News Release

National Association of Regional Councils
1700 K St. NW, Washington, DC 20006
Tele: (202) 457-0710 FAX: (202) 296-9352 e-mail:

For Immediate Release June 22, 1998

Contact Beverly Nykwest, ext. 20

Capital District RPC receives national award

TULSA-The Capital District Regional Planning Commission (CDRPC) received a Distinguished Service Award, the top honor given by the National Association of Regional Councils, for its Juvenile Secure Detention Facility Project.

The Capital District RPC is the only regional council in the United States to build and operate such a facility on behalf of its local governments.

Judges called the center operation "an innovative approach to serving a significant need of local governments" and commended the CDRPC for its efforts at finding a way to carry out the project.

Chungchin Chen, Executive Director, Henry Dennis, Chairman and NARC board member and former chairman of the CDRPC, John Buono accepted the award during the Annual Conference of NARC held in Tulsa, Oklahoma last week.

For additional information, contact Chungchin Chen at (510) 393-1715.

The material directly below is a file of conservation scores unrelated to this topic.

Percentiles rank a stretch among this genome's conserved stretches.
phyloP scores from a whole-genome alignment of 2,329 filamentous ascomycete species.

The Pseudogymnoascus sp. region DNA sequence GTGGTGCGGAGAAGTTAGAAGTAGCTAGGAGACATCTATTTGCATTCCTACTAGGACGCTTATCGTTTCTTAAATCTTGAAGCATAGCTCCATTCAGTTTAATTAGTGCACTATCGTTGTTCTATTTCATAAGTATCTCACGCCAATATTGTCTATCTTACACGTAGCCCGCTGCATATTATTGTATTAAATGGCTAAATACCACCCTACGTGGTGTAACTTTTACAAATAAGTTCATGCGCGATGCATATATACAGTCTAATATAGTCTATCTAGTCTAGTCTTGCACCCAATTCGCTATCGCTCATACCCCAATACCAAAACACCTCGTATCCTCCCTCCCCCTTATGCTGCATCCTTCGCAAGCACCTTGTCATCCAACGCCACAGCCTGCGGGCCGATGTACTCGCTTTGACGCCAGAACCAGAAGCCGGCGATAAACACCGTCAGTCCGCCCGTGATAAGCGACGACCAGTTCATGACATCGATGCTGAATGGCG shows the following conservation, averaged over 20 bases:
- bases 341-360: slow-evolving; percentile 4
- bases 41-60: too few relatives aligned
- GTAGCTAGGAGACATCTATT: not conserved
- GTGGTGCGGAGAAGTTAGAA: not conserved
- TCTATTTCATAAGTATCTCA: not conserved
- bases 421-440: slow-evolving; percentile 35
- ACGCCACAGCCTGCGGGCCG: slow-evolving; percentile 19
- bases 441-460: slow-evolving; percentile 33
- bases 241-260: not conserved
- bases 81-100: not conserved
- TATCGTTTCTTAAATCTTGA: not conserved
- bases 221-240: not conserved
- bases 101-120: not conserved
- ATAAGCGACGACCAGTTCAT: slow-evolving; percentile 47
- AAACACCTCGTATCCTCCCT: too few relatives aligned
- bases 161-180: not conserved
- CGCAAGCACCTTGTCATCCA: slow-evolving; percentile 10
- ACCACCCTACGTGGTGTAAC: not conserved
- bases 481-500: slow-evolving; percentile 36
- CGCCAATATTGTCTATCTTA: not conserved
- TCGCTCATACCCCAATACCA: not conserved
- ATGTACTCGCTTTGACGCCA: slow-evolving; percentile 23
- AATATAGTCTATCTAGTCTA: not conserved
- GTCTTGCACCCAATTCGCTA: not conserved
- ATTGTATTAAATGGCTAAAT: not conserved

The National Association of Regional Councils (NARC), founded in 1965 by the National League of Cities and the National Association of Counties, represents councils of government, planning commissions and development districts throughout the United States. NARC represents these organizations through advocacy for regional approaches to local government issues; with technical assistance, networking and training programs. Principal areas of interest include economic development and rural development, workforce development, transportation, environmental issues (water, solid waste, clean air, water quality), elderly services and housing. The association is also the parent organization of the Association of Metropolitan Planning Organizations, which serves the interests of transportation planners and project developers in large and small cities and rural areas throughout the country. NARC founded the Institute for the Regional Community in 1994 to promote the concept of regionalism and to bring together local officials, the business community, the civic organizations and academia to discuss, share ideas and work toward coordinated strategies to enhance the economic and social well being of metropolitan and rural/small city regions.

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